Step Back in Time at Your Local Heritage Service

Your local archives hold unique and vital records that underpin education, heritage, business and identity. Visiting an archive can take you on an adventure – you may end up discovering much more than you imagined.

Archives are full of fascinating content to read, touch and explore. You’ll discover the stories, the facts, the places and the people that are at the heart of our community. No matter what you’re looking for, there will be something to inspire you.

Without archives, we wouldn’t know if this summer is the ‘hottest on record’, we wouldn’t have such historically rich novels and films, we wouldn’t know about the lives of our significant artists, and we wouldn’t be able to revisit controversial and compelling legal cases from years gone by.

Using the Heritage Service

Staff at our locations will be there to help with any questions and get you started with your research. There are guidelines for using any Heritage material below, these are to make sure that original and unique material is kept safe for future generations. You can take notes on a laptop or tablet but please be aware that we have limited facilities for charging these so it is best to have a full battery. We also have paper and pencils available for taking notes.

Getting Started

Research guides for our collections are available below, and staff will help to point you in the right direction. Historical research can sometimes be very time-consuming and it is not always possible to find the exact information you want – records were not always kept or created as we might like, so be prepared to spend a bit of time on your research. It is also useful to bring any notes or information you already have so you can check the details.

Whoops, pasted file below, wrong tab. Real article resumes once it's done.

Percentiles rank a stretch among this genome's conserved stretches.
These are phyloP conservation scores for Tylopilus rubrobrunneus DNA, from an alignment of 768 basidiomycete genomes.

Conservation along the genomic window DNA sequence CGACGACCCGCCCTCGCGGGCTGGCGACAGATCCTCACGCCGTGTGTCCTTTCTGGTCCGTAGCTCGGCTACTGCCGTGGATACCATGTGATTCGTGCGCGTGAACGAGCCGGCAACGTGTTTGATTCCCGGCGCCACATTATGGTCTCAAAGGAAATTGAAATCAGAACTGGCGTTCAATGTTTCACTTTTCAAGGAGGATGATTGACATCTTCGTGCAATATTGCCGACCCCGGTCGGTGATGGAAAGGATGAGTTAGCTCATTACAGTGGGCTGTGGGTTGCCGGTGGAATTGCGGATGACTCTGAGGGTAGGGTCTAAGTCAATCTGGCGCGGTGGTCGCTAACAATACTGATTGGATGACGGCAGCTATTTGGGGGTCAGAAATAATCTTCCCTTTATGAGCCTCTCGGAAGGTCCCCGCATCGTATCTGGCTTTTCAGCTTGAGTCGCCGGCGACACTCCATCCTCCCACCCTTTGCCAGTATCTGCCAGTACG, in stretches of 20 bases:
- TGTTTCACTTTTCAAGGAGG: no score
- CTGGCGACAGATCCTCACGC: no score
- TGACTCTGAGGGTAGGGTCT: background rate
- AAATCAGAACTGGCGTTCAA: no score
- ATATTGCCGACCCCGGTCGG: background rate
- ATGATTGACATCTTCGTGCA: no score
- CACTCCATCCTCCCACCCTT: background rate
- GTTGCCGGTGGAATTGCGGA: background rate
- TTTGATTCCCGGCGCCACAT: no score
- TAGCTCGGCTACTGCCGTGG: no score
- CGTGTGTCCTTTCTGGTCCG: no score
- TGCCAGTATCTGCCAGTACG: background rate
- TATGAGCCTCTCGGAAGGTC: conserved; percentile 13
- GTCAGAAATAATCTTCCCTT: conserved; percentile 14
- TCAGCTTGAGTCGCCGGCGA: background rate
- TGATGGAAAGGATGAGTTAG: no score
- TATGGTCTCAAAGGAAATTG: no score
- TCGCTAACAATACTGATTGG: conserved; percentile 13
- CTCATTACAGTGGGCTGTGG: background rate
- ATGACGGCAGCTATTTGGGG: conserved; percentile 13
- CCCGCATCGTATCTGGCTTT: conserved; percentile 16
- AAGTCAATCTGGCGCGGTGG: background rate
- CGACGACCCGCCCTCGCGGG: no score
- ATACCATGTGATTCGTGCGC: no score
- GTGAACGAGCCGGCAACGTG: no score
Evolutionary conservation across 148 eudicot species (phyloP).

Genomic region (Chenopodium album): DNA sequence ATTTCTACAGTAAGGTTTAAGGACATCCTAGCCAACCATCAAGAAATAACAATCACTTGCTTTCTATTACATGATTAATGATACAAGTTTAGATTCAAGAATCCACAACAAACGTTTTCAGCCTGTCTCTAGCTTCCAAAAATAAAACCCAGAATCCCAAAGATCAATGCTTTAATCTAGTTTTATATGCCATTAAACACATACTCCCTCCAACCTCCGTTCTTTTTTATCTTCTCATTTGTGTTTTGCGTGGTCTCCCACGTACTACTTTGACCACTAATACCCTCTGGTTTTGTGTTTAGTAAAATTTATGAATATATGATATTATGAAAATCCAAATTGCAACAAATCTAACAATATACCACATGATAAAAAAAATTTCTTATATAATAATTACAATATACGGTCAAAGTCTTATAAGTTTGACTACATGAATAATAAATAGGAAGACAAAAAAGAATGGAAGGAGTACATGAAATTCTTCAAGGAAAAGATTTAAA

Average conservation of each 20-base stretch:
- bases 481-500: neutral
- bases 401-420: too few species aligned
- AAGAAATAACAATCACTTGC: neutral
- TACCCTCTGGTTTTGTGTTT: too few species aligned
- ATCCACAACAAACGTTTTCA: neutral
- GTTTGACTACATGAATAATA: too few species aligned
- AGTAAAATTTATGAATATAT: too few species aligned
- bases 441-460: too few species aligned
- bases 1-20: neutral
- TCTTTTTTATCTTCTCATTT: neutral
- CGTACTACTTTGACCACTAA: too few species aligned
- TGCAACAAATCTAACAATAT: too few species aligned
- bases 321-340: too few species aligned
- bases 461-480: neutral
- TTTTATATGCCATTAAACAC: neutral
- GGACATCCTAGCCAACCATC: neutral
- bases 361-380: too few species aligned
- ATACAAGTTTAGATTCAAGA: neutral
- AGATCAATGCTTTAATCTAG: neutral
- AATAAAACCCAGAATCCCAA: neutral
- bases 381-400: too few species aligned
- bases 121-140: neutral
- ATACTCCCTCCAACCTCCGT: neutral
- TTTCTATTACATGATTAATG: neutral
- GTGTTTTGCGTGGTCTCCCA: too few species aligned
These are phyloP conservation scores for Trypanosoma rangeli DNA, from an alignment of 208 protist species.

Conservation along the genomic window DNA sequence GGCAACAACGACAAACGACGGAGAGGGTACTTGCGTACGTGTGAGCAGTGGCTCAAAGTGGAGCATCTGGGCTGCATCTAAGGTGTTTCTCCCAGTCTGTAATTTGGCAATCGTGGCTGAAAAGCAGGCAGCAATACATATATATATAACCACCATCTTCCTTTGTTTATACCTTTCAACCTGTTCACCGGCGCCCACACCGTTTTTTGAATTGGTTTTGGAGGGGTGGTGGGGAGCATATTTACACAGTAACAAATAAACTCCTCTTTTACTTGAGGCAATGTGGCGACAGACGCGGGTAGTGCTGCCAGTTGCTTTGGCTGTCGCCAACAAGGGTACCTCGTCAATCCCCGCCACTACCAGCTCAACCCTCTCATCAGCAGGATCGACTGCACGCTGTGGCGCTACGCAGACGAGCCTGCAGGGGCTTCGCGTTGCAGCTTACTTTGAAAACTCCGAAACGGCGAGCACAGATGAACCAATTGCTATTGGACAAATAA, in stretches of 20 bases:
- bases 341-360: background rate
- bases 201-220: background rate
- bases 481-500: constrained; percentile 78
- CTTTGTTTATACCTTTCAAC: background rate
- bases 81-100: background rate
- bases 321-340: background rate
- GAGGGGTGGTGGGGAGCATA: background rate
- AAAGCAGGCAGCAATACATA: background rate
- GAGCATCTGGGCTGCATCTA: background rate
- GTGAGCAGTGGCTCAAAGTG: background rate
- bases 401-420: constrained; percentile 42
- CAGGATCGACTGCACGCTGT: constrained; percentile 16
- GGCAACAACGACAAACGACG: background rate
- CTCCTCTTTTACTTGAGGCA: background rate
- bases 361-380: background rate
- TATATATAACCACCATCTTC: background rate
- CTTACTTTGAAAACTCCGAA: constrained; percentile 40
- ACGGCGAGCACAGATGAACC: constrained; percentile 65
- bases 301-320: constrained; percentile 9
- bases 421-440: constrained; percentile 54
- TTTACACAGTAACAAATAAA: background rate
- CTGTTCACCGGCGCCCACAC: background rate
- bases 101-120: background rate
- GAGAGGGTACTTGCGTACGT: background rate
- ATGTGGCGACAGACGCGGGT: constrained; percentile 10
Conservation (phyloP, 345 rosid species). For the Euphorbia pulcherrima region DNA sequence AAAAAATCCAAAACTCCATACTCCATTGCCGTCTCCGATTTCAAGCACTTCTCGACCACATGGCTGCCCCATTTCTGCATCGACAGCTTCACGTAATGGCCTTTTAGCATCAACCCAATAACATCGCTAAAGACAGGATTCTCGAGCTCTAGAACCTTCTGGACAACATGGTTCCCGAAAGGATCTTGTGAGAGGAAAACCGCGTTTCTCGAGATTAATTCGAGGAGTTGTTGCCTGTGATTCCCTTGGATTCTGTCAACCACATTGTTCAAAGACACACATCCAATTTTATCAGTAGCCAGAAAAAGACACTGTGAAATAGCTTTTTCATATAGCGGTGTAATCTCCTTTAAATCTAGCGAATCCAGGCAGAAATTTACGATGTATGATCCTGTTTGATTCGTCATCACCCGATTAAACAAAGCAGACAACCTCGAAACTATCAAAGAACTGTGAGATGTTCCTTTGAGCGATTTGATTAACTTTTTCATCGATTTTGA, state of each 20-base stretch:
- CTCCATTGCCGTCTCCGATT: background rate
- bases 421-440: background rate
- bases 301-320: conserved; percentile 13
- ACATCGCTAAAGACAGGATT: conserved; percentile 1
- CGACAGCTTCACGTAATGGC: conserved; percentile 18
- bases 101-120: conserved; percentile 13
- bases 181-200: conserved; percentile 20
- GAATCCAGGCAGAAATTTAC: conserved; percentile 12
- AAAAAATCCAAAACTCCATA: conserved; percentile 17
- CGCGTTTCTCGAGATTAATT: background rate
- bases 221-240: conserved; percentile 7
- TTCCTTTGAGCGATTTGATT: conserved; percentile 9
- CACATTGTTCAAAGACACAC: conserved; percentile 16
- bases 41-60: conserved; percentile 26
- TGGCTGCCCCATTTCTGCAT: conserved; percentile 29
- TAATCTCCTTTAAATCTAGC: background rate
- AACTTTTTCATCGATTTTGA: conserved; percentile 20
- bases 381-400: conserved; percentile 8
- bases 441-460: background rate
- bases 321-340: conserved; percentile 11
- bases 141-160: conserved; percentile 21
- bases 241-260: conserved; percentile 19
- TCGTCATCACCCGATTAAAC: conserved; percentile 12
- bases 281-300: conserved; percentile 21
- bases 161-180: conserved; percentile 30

About Our Historical Archives

We hold records back to 1489, a wide range of books and articles on London borough’s history and hundreds of old newspapers, maps and census returns.

Records include:

  • Local organisations, such as political parties, debating societies and sports clubs
  • Local businesses, including material relating to Morgan Crucible, the builders T H Adamson and local shops
  • Local people, including family correspondence covering everyday life from the 19th century onwards, letters home from all over the world and from the trenches in the First World War, love letters, business letters and diaries of a range of local people
  • Civil parishes, which were predecessors of the borough councils, including minutes and accounts from the 16th century onwards, records of the workhouses before 1834 and rate books
  • School records for Church of England schools in the borough, including admission registers and log books
  • Building plans, including drainage applications which had to be submitted when new properties were built.


Archives catalogue


Image collection


Searchroom Guidelines

Please follow these guidelines to ensure the preservation of fragile and unique documents and the safety of your belongings:

  • Take care when handling archives – ask for advice
  • Secure bags and coats in a locker
  • Use pencils and laptops only when making notes – no pens
  • Do not bring food or drink into the searchroom – no eating or drinking is allowed
  • Ask staff before photographing or photocopying any material. Staff will advise on the purchase of photograph permits or the suitability of photocopying